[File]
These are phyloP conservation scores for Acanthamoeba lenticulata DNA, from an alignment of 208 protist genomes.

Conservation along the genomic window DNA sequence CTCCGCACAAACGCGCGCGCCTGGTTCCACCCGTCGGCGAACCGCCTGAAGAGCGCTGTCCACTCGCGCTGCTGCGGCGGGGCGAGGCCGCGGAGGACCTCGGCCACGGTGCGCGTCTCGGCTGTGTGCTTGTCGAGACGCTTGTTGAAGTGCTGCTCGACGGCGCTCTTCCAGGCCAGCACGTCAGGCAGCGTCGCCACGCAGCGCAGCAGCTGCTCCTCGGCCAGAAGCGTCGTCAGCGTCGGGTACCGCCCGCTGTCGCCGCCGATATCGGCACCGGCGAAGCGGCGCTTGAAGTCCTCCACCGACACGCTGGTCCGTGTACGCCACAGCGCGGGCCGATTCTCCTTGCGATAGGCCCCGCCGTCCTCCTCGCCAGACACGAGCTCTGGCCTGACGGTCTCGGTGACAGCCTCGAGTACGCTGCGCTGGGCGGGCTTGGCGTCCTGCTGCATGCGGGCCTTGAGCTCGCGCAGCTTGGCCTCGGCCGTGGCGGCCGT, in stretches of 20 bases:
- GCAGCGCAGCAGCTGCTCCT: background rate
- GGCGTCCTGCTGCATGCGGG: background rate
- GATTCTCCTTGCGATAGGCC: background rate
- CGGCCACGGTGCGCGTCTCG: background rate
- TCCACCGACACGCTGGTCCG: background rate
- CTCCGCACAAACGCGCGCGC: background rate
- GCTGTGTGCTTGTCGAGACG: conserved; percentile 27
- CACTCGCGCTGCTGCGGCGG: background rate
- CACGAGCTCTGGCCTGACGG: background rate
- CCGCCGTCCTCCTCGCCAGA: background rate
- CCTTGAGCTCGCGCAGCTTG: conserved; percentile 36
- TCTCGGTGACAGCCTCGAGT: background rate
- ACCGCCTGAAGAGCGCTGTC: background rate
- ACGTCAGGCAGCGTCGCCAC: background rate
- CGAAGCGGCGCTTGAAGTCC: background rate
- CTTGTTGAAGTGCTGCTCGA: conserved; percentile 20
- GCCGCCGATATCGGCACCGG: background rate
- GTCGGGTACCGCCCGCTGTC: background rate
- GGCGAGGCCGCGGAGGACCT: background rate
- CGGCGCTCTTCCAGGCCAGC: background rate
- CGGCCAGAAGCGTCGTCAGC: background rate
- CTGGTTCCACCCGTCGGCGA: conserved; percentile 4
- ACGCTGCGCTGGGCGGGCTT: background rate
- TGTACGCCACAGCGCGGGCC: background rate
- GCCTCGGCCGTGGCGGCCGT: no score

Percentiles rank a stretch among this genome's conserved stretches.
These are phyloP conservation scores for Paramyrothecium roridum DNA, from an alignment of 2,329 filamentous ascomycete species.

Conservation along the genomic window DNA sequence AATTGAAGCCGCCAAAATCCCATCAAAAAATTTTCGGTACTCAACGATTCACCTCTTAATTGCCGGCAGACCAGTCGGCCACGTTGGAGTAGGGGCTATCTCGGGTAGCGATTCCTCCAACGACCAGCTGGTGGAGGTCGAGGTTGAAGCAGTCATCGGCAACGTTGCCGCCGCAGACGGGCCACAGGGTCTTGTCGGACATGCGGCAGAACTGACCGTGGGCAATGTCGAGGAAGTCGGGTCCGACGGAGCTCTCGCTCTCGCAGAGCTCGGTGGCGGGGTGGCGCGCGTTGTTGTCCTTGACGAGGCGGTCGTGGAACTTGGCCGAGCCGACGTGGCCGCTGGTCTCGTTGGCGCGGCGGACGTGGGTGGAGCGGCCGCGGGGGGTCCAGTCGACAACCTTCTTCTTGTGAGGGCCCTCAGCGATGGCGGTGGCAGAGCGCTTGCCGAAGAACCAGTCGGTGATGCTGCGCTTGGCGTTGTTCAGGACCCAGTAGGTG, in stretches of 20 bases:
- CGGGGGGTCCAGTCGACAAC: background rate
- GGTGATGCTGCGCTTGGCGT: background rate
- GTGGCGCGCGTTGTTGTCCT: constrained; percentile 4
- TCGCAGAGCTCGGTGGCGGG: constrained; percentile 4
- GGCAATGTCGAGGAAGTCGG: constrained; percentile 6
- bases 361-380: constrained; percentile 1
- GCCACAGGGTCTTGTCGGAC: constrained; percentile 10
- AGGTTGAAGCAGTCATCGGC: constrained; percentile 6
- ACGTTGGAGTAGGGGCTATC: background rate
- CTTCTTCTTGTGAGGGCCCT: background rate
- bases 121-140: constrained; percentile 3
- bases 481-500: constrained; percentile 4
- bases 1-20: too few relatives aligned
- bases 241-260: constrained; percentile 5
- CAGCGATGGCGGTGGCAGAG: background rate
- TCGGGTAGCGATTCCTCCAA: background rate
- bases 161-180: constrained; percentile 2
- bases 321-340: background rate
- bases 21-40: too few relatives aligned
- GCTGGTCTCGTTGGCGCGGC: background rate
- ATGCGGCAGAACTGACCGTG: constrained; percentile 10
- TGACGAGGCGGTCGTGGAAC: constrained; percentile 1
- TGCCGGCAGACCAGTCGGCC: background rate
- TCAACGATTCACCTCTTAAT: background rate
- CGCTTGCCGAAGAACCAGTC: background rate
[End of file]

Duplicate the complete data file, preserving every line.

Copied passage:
These are phyloP conservation scores for Acanthamoeba lenticulata DNA, from an alignment of 208 protist genomes.

Conservation along the genomic window DNA sequence CTCCGCACAAACGCGCGCGCCTGGTTCCACCCGTCGGCGAACCGCCTGAAGAGCGCTGTCCACTCGCGCTGCTGCGGCGGGGCGAGGCCGCGGAGGACCTCGGCCACGGTGCGCGTCTCGGCTGTGTGCTTGTCGAGACGCTTGTTGAAGTGCTGCTCGACGGCGCTCTTCCAGGCCAGCACGTCAGGCAGCGTCGCCACGCAGCGCAGCAGCTGCTCCTCGGCCAGAAGCGTCGTCAGCGTCGGGTACCGCCCGCTGTCGCCGCCGATATCGGCACCGGCGAAGCGGCGCTTGAAGTCCTCCACCGACACGCTGGTCCGTGTACGCCACAGCGCGGGCCGATTCTCCTTGCGATAGGCCCCGCCGTCCTCCTCGCCAGACACGAGCTCTGGCCTGACGGTCTCGGTGACAGCCTCGAGTACGCTGCGCTGGGCGGGCTTGGCGTCCTGCTGCATGCGGGCCTTGAGCTCGCGCAGCTTGGCCTCGGCCGTGGCGGCCGT, in stretches of 20 bases:
- GCAGCGCAGCAGCTGCTCCT: background rate
- GGCGTCCTGCTGCATGCGGG: background rate
- GATTCTCCTTGCGATAGGCC: background rate
- CGGCCACGGTGCGCGTCTCG: background rate
- TCCACCGACACGCTGGTCCG: background rate
- CTCCGCACAAACGCGCGCGC: background rate
- GCTGTGTGCTTGTCGAGACG: conserved; percentile 27
- CACTCGCGCTGCTGCGGCGG: background rate
- CACGAGCTCTGGCCTGACGG: background rate
- CCGCCGTCCTCCTCGCCAGA: background rate
- CCTTGAGCTCGCGCAGCTTG: conserved; percentile 36
- TCTCGGTGACAGCCTCGAGT: background rate
- ACCGCCTGAAGAGCGCTGTC: background rate
- ACGTCAGGCAGCGTCGCCAC: background rate
- CGAAGCGGCGCTTGAAGTCC: background rate
- CTTGTTGAAGTGCTGCTCGA: conserved; percentile 20
- GCCGCCGATATCGGCACCGG: background rate
- GTCGGGTACCGCCCGCTGTC: background rate
- GGCGAGGCCGCGGAGGACCT: background rate
- CGGCGCTCTTCCAGGCCAGC: background rate
- CGGCCAGAAGCGTCGTCAGC: background rate
- CTGGTTCCACCCGTCGGCGA: conserved; percentile 4
- ACGCTGCGCTGGGCGGGCTT: background rate
- TGTACGCCACAGCGCGGGCC: background rate
- GCCTCGGCCGTGGCGGCCGT: no score

Percentiles rank a stretch among this genome's conserved stretches.
These are phyloP conservation scores for Paramyrothecium roridum DNA, from an alignment of 2,329 filamentous ascomycete species.

Conservation along the genomic window DNA sequence AATTGAAGCCGCCAAAATCCCATCAAAAAATTTTCGGTACTCAACGATTCACCTCTTAATTGCCGGCAGACCAGTCGGCCACGTTGGAGTAGGGGCTATCTCGGGTAGCGATTCCTCCAACGACCAGCTGGTGGAGGTCGAGGTTGAAGCAGTCATCGGCAACGTTGCCGCCGCAGACGGGCCACAGGGTCTTGTCGGACATGCGGCAGAACTGACCGTGGGCAATGTCGAGGAAGTCGGGTCCGACGGAGCTCTCGCTCTCGCAGAGCTCGGTGGCGGGGTGGCGCGCGTTGTTGTCCTTGACGAGGCGGTCGTGGAACTTGGCCGAGCCGACGTGGCCGCTGGTCTCGTTGGCGCGGCGGACGTGGGTGGAGCGGCCGCGGGGGGTCCAGTCGACAACCTTCTTCTTGTGAGGGCCCTCAGCGATGGCGGTGGCAGAGCGCTTGCCGAAGAACCAGTCGGTGATGCTGCGCTTGGCGTTGTTCAGGACCCAGTAGGTG, in stretches of 20 bases:
- CGGGGGGTCCAGTCGACAAC: background rate
- GGTGATGCTGCGCTTGGCGT: background rate
- GTGGCGCGCGTTGTTGTCCT: constrained; percentile 4
- TCGCAGAGCTCGGTGGCGGG: constrained; percentile 4
- GGCAATGTCGAGGAAGTCGG: constrained; percentile 6
- bases 361-380: constrained; percentile 1
- GCCACAGGGTCTTGTCGGAC: constrained; percentile 10
- AGGTTGAAGCAGTCATCGGC: constrained; percentile 6
- ACGTTGGAGTAGGGGCTATC: background rate
- CTTCTTCTTGTGAGGGCCCT: background rate
- bases 121-140: constrained; percentile 3
- bases 481-500: constrained; percentile 4
- bases 1-20: too few relatives aligned
- bases 241-260: constrained; percentile 5
- CAGCGATGGCGGTGGCAGAG: background rate
- TCGGGTAGCGATTCCTCCAA: background rate
- bases 161-180: constrained; percentile 2
- bases 321-340: background rate
- bases 21-40: too few relatives aligned
- GCTGGTCTCGTTGGCGCGGC: background rate
- ATGCGGCAGAACTGACCGTG: constrained; percentile 10
- TGACGAGGCGGTCGTGGAAC: constrained; percentile 1
- TGCCGGCAGACCAGTCGGCC: background rate
- TCAACGATTCACCTCTTAAT: background rate
- CGCTTGCCGAAGAACCAGTC: background rate